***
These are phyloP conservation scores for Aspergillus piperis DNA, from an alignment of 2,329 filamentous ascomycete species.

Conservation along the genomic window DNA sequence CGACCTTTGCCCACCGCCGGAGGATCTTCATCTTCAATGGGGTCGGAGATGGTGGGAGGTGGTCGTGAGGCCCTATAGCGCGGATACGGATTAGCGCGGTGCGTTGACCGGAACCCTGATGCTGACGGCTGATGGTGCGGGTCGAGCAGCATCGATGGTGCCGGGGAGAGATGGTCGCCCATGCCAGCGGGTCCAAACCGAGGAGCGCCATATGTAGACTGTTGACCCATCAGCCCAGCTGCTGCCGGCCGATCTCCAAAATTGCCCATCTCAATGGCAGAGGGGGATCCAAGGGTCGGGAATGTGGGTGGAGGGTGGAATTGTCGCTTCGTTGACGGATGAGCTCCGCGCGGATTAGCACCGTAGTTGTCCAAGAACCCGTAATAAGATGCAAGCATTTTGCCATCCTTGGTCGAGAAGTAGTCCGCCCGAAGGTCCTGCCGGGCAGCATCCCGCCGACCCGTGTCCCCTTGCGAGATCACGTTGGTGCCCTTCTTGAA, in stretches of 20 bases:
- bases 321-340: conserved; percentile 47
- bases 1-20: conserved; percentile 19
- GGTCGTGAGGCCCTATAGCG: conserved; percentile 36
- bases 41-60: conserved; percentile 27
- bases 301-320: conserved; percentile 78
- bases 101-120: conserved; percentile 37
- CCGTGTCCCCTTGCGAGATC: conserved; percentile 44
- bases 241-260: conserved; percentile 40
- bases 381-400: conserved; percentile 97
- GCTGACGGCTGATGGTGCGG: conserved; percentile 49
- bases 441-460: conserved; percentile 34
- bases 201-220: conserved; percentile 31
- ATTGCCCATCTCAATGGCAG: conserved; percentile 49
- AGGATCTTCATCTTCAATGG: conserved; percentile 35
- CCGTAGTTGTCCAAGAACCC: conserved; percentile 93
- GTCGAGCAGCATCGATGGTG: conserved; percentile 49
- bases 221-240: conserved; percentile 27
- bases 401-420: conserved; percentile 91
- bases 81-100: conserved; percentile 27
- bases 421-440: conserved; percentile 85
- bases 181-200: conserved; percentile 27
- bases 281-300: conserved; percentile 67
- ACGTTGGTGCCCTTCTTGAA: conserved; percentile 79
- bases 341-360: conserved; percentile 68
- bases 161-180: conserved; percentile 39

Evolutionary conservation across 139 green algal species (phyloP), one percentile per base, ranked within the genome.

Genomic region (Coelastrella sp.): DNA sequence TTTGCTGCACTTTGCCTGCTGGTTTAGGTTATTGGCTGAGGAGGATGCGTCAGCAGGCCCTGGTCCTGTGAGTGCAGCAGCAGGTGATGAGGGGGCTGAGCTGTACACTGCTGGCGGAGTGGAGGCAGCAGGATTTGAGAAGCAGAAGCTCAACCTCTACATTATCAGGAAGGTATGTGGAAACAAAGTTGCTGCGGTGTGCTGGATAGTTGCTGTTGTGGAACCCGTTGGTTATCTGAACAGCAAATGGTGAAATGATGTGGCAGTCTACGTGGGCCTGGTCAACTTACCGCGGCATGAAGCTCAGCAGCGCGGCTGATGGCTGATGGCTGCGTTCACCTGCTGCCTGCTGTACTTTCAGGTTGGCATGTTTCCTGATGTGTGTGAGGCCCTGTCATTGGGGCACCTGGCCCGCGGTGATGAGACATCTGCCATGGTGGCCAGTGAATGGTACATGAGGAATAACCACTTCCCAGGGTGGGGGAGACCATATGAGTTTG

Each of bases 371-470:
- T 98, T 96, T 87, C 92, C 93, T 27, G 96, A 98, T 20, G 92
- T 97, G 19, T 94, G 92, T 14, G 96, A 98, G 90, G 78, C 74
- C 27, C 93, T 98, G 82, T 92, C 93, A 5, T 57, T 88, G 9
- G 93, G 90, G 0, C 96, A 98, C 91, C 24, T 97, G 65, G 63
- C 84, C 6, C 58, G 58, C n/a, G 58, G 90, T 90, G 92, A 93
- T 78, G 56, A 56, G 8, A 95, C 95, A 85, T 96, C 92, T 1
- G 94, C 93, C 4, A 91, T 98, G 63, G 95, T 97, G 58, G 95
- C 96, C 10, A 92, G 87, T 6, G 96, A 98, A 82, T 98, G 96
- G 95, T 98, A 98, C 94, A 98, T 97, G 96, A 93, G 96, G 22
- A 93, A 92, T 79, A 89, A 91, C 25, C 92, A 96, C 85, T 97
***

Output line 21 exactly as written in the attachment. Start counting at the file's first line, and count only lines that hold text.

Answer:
- bases 81-100: conserved; percentile 27